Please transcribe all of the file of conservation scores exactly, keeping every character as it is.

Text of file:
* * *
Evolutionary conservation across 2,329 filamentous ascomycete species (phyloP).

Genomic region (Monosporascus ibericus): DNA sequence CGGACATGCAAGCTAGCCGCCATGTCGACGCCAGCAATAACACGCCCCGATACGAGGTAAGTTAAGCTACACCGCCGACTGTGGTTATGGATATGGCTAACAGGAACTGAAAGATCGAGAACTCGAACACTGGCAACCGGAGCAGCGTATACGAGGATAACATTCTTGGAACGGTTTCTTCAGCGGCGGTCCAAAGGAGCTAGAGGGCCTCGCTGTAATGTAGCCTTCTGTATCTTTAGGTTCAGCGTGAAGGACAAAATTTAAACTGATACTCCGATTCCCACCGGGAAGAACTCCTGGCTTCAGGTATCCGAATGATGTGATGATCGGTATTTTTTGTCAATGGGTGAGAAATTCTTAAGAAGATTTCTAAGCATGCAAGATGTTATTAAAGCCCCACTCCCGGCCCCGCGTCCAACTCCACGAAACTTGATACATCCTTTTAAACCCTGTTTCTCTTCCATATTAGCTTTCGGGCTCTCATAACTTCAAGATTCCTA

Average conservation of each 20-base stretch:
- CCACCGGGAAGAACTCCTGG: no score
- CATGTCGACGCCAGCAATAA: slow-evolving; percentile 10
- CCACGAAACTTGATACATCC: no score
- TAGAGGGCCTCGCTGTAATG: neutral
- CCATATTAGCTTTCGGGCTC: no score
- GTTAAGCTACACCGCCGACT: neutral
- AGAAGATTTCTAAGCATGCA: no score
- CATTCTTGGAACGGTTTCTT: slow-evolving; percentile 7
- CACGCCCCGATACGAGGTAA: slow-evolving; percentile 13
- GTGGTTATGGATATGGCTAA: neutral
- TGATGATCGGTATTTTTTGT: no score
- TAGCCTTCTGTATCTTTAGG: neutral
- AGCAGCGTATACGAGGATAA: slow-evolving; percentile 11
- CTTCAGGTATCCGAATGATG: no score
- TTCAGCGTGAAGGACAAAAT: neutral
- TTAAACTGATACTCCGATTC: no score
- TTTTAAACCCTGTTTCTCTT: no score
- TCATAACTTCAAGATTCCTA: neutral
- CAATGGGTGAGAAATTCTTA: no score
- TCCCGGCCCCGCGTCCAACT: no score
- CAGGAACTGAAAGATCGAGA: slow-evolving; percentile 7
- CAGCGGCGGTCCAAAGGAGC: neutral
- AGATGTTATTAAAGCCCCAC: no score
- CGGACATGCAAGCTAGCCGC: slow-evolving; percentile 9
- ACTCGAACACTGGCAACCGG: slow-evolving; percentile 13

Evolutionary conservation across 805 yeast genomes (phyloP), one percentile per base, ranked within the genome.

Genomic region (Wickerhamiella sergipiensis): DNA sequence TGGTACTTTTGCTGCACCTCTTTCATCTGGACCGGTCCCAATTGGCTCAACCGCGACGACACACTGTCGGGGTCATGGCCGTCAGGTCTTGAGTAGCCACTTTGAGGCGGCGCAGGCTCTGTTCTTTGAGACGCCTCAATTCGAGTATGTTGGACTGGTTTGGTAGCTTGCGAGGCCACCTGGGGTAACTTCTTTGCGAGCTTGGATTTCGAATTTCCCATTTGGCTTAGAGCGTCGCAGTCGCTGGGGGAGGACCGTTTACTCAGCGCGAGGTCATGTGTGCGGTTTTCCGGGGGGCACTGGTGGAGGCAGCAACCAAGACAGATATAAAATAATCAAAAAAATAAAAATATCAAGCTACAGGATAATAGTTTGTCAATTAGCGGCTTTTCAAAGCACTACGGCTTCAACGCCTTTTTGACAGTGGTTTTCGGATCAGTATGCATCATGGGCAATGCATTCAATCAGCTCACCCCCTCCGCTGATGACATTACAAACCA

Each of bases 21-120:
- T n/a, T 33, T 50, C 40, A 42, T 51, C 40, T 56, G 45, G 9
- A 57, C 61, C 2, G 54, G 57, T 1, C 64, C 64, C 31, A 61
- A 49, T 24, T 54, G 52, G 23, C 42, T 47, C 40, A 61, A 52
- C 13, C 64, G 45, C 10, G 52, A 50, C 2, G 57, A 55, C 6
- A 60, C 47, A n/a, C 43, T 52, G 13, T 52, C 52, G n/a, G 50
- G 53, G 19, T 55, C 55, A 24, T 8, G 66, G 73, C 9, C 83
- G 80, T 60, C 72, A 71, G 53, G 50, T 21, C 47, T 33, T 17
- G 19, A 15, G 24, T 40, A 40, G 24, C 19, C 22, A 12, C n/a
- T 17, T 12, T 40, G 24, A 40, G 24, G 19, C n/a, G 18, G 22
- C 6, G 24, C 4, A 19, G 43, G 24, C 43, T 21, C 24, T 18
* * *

Evolutionary conservation across 2,329 filamentous ascomycete species (phyloP).

Genomic region (Monosporascus ibericus): DNA sequence CGGACATGCAAGCTAGCCGCCATGTCGACGCCAGCAATAACACGCCCCGATACGAGGTAAGTTAAGCTACACCGCCGACTGTGGTTATGGATATGGCTAACAGGAACTGAAAGATCGAGAACTCGAACACTGGCAACCGGAGCAGCGTATACGAGGATAACATTCTTGGAACGGTTTCTTCAGCGGCGGTCCAAAGGAGCTAGAGGGCCTCGCTGTAATGTAGCCTTCTGTATCTTTAGGTTCAGCGTGAAGGACAAAATTTAAACTGATACTCCGATTCCCACCGGGAAGAACTCCTGGCTTCAGGTATCCGAATGATGTGATGATCGGTATTTTTTGTCAATGGGTGAGAAATTCTTAAGAAGATTTCTAAGCATGCAAGATGTTATTAAAGCCCCACTCCCGGCCCCGCGTCCAACTCCACGAAACTTGATACATCCTTTTAAACCCTGTTTCTCTTCCATATTAGCTTTCGGGCTCTCATAACTTCAAGATTCCTA

Average conservation of each 20-base stretch:
- CCACCGGGAAGAACTCCTGG: no score
- CATGTCGACGCCAGCAATAA: slow-evolving; percentile 10
- CCACGAAACTTGATACATCC: no score
- TAGAGGGCCTCGCTGTAATG: neutral
- CCATATTAGCTTTCGGGCTC: no score
- GTTAAGCTACACCGCCGACT: neutral
- AGAAGATTTCTAAGCATGCA: no score
- CATTCTTGGAACGGTTTCTT: slow-evolving; percentile 7
- CACGCCCCGATACGAGGTAA: slow-evolving; percentile 13
- GTGGTTATGGATATGGCTAA: neutral
- TGATGATCGGTATTTTTTGT: no score
- TAGCCTTCTGTATCTTTAGG: neutral
- AGCAGCGTATACGAGGATAA: slow-evolving; percentile 11
- CTTCAGGTATCCGAATGATG: no score
- TTCAGCGTGAAGGACAAAAT: neutral
- TTAAACTGATACTCCGATTC: no score
- TTTTAAACCCTGTTTCTCTT: no score
- TCATAACTTCAAGATTCCTA: neutral
- CAATGGGTGAGAAATTCTTA: no score
- TCCCGGCCCCGCGTCCAACT: no score
- CAGGAACTGAAAGATCGAGA: slow-evolving; percentile 7
- CAGCGGCGGTCCAAAGGAGC: neutral
- AGATGTTATTAAAGCCCCAC: no score
- CGGACATGCAAGCTAGCCGC: slow-evolving; percentile 9
- ACTCGAACACTGGCAACCGG: slow-evolving; percentile 13

Evolutionary conservation across 805 yeast genomes (phyloP), one percentile per base, ranked within the genome.

Genomic region (Wickerhamiella sergipiensis): DNA sequence TGGTACTTTTGCTGCACCTCTTTCATCTGGACCGGTCCCAATTGGCTCAACCGCGACGACACACTGTCGGGGTCATGGCCGTCAGGTCTTGAGTAGCCACTTTGAGGCGGCGCAGGCTCTGTTCTTTGAGACGCCTCAATTCGAGTATGTTGGACTGGTTTGGTAGCTTGCGAGGCCACCTGGGGTAACTTCTTTGCGAGCTTGGATTTCGAATTTCCCATTTGGCTTAGAGCGTCGCAGTCGCTGGGGGAGGACCGTTTACTCAGCGCGAGGTCATGTGTGCGGTTTTCCGGGGGGCACTGGTGGAGGCAGCAACCAAGACAGATATAAAATAATCAAAAAAATAAAAATATCAAGCTACAGGATAATAGTTTGTCAATTAGCGGCTTTTCAAAGCACTACGGCTTCAACGCCTTTTTGACAGTGGTTTTCGGATCAGTATGCATCATGGGCAATGCATTCAATCAGCTCACCCCCTCCGCTGATGACATTACAAACCA

Each of bases 21-120:
- T n/a, T 33, T 50, C 40, A 42, T 51, C 40, T 56, G 45, G 9
- A 57, C 61, C 2, G 54, G 57, T 1, C 64, C 64, C 31, A 61
- A 49, T 24, T 54, G 52, G 23, C 42, T 47, C 40, A 61, A 52
- C 13, C 64, G 45, C 10, G 52, A 50, C 2, G 57, A 55, C 6
- A 60, C 47, A n/a, C 43, T 52, G 13, T 52, C 52, G n/a, G 50
- G 53, G 19, T 55, C 55, A 24, T 8, G 66, G 73, C 9, C 83
- G 80, T 60, C 72, A 71, G 53, G 50, T 21, C 47, T 33, T 17
- G 19, A 15, G 24, T 40, A 40, G 24, C 19, C 22, A 12, C n/a
- T 17, T 12, T 40, G 24, A 40, G 24, G 19, C n/a, G 18, G 22
- C 6, G 24, C 4, A 19, G 43, G 24, C 43, T 21, C 24, T 18